4. I worked at Caldera, Inc. ("Caldera"), a Canopy portfolio company, prior to my employment with Canopy. While working at Caldera, I saw Raymond J. Noorda ("Mr. Noorda") many times and became acquainted with him. I enjoyed my visits with Mr. Noorda and his keen sense of humor.

5. In 2002, Mr. Noorda would come into the Canopy office with Mrs. Lewena Noorda ("Mrs. Noorda"). Mr. Noorda would recognize me and sometimes stop and visit with me.

6. On or about May 15, 2003, I went to an open house at Scenic View Center. At the open house, Dan Baker ("Mr. Baker"), another Canopy employee well acquainted with Mr. Noorda, and I saw Mr. Noorda and went to speak with him. It was clear to me that Mr. Noorda had no idea who either of us were.

7. The last time I saw Mr. Noorda was approximately one year ago when he came to the Canopy office with Mrs. Noorda. Mr. Noorda did not engage in conversation and appeared


somewhat disoriented.

8. I have never heard Mr. or Mrs. Noorda criticize Ralph J. Yarro, III ("Mr. Yarro"), Canopy's President and Chief Executive Officer, Darcy Mott ("Mr. Mott"), Canopy's Vice President, Chief Financial Officer and Treasurer, nor Brent Christensen ("Mr. Christensen"), Canopy's Vice President, Corporate Counsel and Assistant Secretary.

9. A few months ago, Nate Hatch, a member of the same church congregation as Mr. Noorda, told me that when Mr. Noorda comes to church he has a somewhat disheveled appearance (i.e., whiskers partially shaved, clothes not pressed) and appears lost.

10. It has been common knowledge at Canopy that over the last year or so, Mr. Noorda's mental skills have been diminishing.

11. I have known Mr. Yarro for approximately nine years. During the period of time I worked at Caldera, Mr. Yarro provided Caldera with sound business advice and support. I have also worked closely with Mr. Yarro at Canopy. Mr. Yarro is a skilled businessman who has provided a tremendous amount of support and advice to his employees and the Canopy portfolio companies.

12. On December 17, 2004, a group of men entered Canopy's offices. Shortly thereafter, I was told by an employee that the men had escorted Mr. Mott and Mr. Christensen out of the building. Then, David Watkiss ("Mr. Watkiss"), an attorney from the Law Firm of Ballard Spahr Andrews & Ingersoll, LLP ("Ballard Spahr"), asked to speak to Rob Penrose, a Canopy employee. Later, our computer system shut down or was password protected. The Canopy employees were directed to report to a conference room for a meeting.

13. At the meeting on December 17, 2004, William Mustard ("Mr. Mustard"), a man I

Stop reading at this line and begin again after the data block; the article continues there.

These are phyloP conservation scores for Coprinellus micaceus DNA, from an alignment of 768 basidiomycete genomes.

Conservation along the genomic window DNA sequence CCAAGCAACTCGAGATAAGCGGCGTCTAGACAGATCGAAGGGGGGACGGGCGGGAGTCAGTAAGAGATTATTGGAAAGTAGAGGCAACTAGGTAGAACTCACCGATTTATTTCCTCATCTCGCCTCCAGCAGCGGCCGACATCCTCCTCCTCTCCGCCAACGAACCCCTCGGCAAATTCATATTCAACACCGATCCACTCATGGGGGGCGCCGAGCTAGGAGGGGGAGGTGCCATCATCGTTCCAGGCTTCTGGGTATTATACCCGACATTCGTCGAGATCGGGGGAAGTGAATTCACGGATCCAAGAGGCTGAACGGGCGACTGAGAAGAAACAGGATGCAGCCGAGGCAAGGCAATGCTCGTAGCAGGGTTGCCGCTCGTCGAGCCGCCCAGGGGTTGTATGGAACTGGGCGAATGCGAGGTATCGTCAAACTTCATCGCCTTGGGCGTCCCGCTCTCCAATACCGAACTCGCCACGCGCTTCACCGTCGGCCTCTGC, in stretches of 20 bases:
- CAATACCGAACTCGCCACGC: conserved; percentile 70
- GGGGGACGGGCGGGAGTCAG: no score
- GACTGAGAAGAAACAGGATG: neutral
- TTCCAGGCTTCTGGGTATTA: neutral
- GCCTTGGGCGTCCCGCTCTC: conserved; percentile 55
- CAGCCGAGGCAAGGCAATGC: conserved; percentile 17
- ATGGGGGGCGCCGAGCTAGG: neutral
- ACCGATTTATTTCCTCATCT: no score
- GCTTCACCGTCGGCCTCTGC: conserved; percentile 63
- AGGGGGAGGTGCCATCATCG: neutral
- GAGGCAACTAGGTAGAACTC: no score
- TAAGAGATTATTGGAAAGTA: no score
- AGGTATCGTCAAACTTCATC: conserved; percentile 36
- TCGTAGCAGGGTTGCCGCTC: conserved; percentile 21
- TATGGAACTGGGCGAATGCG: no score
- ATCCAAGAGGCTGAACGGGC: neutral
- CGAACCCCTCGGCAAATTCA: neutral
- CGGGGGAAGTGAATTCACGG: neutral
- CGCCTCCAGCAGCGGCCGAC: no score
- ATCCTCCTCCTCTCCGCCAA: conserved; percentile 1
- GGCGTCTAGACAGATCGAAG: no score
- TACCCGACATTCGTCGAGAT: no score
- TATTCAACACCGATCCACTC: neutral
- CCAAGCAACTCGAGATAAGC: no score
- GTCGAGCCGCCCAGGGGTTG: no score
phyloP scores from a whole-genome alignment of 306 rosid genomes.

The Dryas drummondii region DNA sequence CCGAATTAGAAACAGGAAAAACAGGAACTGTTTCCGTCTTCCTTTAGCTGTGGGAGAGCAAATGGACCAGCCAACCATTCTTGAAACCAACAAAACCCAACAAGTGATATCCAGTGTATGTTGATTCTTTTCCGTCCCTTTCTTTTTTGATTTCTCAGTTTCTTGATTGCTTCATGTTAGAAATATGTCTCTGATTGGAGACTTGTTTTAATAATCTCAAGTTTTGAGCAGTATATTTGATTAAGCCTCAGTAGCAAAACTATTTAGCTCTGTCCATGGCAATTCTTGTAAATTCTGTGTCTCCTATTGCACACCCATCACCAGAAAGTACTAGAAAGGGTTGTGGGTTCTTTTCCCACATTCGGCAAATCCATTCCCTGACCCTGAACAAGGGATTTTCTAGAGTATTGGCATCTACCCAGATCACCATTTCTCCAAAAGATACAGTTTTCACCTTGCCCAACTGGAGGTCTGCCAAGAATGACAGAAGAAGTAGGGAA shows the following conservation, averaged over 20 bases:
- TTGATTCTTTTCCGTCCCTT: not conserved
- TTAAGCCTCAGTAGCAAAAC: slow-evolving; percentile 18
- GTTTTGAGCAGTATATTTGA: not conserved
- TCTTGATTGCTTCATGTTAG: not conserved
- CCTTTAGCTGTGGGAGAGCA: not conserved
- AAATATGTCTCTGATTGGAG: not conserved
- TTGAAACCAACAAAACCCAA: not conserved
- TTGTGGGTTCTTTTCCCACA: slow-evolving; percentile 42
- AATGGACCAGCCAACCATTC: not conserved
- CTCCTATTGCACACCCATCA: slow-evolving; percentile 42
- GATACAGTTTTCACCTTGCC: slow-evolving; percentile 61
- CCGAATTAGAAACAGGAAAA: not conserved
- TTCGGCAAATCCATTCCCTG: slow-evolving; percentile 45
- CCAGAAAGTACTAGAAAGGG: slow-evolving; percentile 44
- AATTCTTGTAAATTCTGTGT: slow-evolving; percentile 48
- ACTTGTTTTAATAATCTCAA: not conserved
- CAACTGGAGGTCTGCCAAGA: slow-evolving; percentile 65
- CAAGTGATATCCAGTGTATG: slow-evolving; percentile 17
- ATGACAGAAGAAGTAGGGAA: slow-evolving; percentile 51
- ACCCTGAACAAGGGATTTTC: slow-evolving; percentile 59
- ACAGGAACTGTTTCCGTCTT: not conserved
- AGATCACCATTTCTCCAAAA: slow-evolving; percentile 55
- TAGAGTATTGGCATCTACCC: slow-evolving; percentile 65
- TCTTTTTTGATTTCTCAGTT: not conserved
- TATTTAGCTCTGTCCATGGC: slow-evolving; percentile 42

had never seen before, informed Canopy's employees that Mr. Yarro, Mr. Mott and Mr. Christensen were no longer employees of Canopy as a result of an action of Canopy's Board of Directors, and that he was now the President and Chief Executive Officer of Canopy. Mr. Watkiss spoke during the meeting. Val Noorda Kriedel came into the meeting after it had started.

14. After that meeting and during the next week, Canopy employees were worried about being seen talking together at work. There were times I wanted to discuss the situation with my fellow employees, including Rob Penrose, but was concerned that we were all being watched.

15. After the employee meeting on December 17, 2004, I waited to speak with Mr. Mustard to advise him of ongoing Canopy business operations and issues. I left Canopy after 5:30 p.m. on that date, without having met individually with Mr. Mustard.

16. On the morning of Monday, December 20, 2004, I told Mr. Mustard that there were some issues that I needed to apprise him of before Canopy closed down for the Christmas holidays. Instead of discussing those issues, Mr. Mustard engaged in a conversation about his personal trainer, and an Asian art of determining how energy flowed through one's body. During that discussion, Mark Cusick ("Mr. Cusick"), the President and Chief Executive Officer of VCap, a Canopy portfolio company, asked to speak to Mr. Mustard. Mr. Mustard then went back into his office, having never asked about the issues of which I said he should be informed. I didn't speak to Mr. Mustard again that day.

17. On December 21, 2004, I tried to talk to Mr. Mustard on several occasions and


was told that he was busy. At approximately 4 p.m., I was able to speak with Mr. Mustard. I asked him if he was aware of the lawsuits. He said yes, but I could tell by his responses that he was only aware of the litigation involving SCO. I proceeded to tell him about a lawsuit, involving Embedix, a Canopy portfolio company, and a lawsuit involving EBIZ, a Canopy portfolio company. I also informed him regarding the status of potential investments in companies Canopy had previously conduced due diligence regarding. His response seemed odd to me, in that he began talking about what margin could be made on the ropes or tags that attach to identification badges.